Predictors of Mortality of COVID-19 cases In Benazir Bhutto Hospital Rawalpindi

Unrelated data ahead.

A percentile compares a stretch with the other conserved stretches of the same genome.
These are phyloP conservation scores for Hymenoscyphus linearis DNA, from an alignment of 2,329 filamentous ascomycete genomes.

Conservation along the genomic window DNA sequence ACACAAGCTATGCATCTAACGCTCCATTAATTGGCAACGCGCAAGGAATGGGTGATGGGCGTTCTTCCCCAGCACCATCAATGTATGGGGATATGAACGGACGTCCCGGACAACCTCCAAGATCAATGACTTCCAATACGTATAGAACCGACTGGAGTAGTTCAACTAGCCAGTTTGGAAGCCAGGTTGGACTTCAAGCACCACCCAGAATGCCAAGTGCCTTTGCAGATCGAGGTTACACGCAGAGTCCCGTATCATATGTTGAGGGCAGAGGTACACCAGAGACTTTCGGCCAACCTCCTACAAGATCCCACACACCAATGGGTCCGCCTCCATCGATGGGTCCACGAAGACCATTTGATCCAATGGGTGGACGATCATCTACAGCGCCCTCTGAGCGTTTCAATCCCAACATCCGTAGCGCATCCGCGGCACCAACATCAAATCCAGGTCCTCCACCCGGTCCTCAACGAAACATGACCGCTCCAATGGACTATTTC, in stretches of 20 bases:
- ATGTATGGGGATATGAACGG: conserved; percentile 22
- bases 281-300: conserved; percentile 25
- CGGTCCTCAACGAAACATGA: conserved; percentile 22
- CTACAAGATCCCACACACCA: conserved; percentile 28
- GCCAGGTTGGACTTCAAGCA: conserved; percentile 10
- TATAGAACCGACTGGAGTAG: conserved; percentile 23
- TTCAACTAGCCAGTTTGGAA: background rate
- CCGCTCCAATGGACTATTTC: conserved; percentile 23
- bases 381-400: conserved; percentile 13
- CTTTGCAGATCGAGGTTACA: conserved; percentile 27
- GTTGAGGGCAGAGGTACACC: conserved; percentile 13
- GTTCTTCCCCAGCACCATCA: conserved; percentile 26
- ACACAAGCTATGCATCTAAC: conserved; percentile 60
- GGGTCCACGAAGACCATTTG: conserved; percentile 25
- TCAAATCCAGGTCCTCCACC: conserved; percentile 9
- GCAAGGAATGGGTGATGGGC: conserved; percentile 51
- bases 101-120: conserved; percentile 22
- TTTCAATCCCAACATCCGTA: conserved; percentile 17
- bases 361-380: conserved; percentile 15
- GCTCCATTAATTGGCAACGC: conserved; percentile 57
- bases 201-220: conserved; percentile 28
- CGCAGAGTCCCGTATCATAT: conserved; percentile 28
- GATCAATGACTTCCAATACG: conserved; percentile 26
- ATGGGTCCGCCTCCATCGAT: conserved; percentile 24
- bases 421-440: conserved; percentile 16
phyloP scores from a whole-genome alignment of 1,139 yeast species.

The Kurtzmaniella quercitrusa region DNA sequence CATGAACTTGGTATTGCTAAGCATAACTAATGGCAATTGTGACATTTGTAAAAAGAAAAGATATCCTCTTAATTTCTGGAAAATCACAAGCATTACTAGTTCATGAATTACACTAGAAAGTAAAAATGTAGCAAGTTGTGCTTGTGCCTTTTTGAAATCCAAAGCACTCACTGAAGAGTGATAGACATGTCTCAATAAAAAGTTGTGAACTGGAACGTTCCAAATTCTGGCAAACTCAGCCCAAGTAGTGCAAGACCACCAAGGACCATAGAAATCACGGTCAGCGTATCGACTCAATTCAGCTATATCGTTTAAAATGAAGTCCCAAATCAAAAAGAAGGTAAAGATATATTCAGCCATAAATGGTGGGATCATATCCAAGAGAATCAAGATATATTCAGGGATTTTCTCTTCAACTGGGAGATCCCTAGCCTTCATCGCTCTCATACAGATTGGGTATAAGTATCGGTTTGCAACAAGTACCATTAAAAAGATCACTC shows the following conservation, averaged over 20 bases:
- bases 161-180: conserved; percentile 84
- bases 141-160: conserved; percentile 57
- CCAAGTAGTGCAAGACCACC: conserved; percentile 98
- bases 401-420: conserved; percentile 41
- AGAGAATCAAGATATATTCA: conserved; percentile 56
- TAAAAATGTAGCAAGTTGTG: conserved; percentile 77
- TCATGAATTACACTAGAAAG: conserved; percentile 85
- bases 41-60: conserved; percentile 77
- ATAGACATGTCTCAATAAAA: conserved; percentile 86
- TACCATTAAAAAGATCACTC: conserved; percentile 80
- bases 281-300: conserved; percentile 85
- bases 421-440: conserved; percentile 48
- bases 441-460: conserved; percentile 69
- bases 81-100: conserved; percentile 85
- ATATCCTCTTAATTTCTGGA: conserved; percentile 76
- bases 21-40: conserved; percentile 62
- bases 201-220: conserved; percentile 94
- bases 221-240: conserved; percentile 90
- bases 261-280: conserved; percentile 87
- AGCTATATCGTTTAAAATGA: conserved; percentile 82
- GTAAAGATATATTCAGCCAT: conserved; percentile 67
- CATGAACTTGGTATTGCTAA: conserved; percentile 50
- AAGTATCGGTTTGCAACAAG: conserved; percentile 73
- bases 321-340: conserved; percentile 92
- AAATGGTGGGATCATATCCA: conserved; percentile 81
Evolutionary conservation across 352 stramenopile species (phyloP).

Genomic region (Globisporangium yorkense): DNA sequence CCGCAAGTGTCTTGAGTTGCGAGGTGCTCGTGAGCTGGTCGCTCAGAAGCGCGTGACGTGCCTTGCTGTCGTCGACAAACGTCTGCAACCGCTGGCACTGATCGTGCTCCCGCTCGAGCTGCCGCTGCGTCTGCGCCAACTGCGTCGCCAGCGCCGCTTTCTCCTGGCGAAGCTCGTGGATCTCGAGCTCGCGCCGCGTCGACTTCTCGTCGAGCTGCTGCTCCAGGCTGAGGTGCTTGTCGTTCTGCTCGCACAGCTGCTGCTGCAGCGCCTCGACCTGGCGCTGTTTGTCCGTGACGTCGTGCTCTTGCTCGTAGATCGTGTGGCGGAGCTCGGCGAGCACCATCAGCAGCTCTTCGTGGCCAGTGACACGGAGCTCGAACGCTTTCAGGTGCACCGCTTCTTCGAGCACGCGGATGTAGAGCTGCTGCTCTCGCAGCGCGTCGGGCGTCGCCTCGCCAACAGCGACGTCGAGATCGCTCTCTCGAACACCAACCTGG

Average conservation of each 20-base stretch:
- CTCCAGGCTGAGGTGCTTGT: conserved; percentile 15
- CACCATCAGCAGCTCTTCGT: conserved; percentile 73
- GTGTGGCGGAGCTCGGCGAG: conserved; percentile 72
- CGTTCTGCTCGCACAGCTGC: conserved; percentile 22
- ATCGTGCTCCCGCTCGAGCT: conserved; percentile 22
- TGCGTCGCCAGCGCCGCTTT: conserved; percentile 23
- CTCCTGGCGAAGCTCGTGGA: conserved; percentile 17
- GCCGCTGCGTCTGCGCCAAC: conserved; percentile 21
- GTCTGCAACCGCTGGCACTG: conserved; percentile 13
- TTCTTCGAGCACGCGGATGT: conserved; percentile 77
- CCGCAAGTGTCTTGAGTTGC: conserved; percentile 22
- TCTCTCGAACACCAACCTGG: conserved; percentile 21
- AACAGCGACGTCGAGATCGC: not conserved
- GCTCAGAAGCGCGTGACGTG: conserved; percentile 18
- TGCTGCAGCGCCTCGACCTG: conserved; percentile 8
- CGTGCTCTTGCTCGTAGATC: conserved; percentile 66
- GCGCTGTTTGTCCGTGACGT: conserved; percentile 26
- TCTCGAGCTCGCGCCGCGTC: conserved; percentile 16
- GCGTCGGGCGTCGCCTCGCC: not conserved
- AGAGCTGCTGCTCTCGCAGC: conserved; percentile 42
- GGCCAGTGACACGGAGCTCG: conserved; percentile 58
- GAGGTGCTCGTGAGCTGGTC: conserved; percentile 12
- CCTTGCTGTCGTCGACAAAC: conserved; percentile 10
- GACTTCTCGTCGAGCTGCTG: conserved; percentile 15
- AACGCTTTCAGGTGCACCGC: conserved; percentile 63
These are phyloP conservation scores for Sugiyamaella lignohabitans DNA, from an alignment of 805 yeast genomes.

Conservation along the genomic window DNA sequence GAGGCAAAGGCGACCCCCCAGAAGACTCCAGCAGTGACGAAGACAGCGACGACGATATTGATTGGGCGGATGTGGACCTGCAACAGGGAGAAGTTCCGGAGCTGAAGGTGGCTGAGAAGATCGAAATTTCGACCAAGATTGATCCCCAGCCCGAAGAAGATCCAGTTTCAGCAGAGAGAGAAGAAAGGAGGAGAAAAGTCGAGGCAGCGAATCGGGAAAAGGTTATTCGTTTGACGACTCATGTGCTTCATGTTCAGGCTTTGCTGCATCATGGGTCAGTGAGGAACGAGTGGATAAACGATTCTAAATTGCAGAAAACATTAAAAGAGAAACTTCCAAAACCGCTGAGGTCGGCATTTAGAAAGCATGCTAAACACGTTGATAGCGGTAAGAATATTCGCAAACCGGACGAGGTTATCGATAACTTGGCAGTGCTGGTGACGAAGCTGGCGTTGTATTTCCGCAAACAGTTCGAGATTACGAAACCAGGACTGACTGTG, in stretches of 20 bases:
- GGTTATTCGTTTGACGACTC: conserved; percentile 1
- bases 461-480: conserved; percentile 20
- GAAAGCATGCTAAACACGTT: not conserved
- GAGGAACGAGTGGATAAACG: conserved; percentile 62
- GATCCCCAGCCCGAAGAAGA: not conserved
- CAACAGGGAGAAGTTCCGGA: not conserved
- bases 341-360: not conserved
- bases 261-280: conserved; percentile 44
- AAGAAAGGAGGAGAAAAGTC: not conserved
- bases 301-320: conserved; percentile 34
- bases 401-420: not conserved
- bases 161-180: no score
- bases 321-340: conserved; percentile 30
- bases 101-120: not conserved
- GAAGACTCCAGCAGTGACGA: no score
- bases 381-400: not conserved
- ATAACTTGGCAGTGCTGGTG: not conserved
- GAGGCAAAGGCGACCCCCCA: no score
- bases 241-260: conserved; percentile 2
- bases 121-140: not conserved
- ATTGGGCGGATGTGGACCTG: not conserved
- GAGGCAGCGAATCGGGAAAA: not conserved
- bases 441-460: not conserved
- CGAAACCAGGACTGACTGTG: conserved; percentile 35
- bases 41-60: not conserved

Background: There has been a global epidemic of COVID-19 caused by novel corona virus (SARS-2). Current research aims to study the demographic, clinical characteristics and co-morbidities in COVID-19 related deaths. Methodology: This observational (descriptive) study was conducted at BBH Rawalpindi based on data from 1st March-15th June 2020 after ethical approval. Inclusion criteria was the deceased COVID PCR positive cases (>18 years age) of both the genders. Exclusion criteria was negative PCR, doubtful diagnosis and expiry outside the hospital setting. Data was collected from hospital record and family members. Demographic details, symptoms, duration of hospital stay, co-morbidities, type of ventilatory support were documented. Data analysed by SPSS, significant p<0.05. Results: There were 54 expiries from1st March to 13th June, 42(78%) males & 12(22%) females. Mean age was 54.24+12.78 years. 76% had various comorbidities, i.e., diabetes (57%), hypertension (54%), ischemic heart disease (20%); stroke, cancer, COPD and hypothyroidism (<10% each). Most frequent cause of death was acute respiratory distress syndrome due to Covid-19. Two patients died of sepsis and multiorgan failure. 64% of patients received mechanical ventilation and 35% oxygen via non-rebreather mask. There was average 4 days on invasive mechanical ventilator. 51-60 years had longest duration of illness and hospitalization till death, while 20-30 years had the shortest. The average mortality climbed up (25% to 57%) from April to May 2020. Conclusion: COVID-19 claims significant mortality. The risk factors for mortality being age above 50 years, male gender, co-morbidities like diabetes, hypertension, ischemic heart disease, need for mechanical ventilation upon admission and longer duration of illness. There is need to intensify the vaccination and prevention in the community keeping in mind these high-risk groups. The high-risk cases, need to be aggressively managed to reduced mortality and improve outcome.
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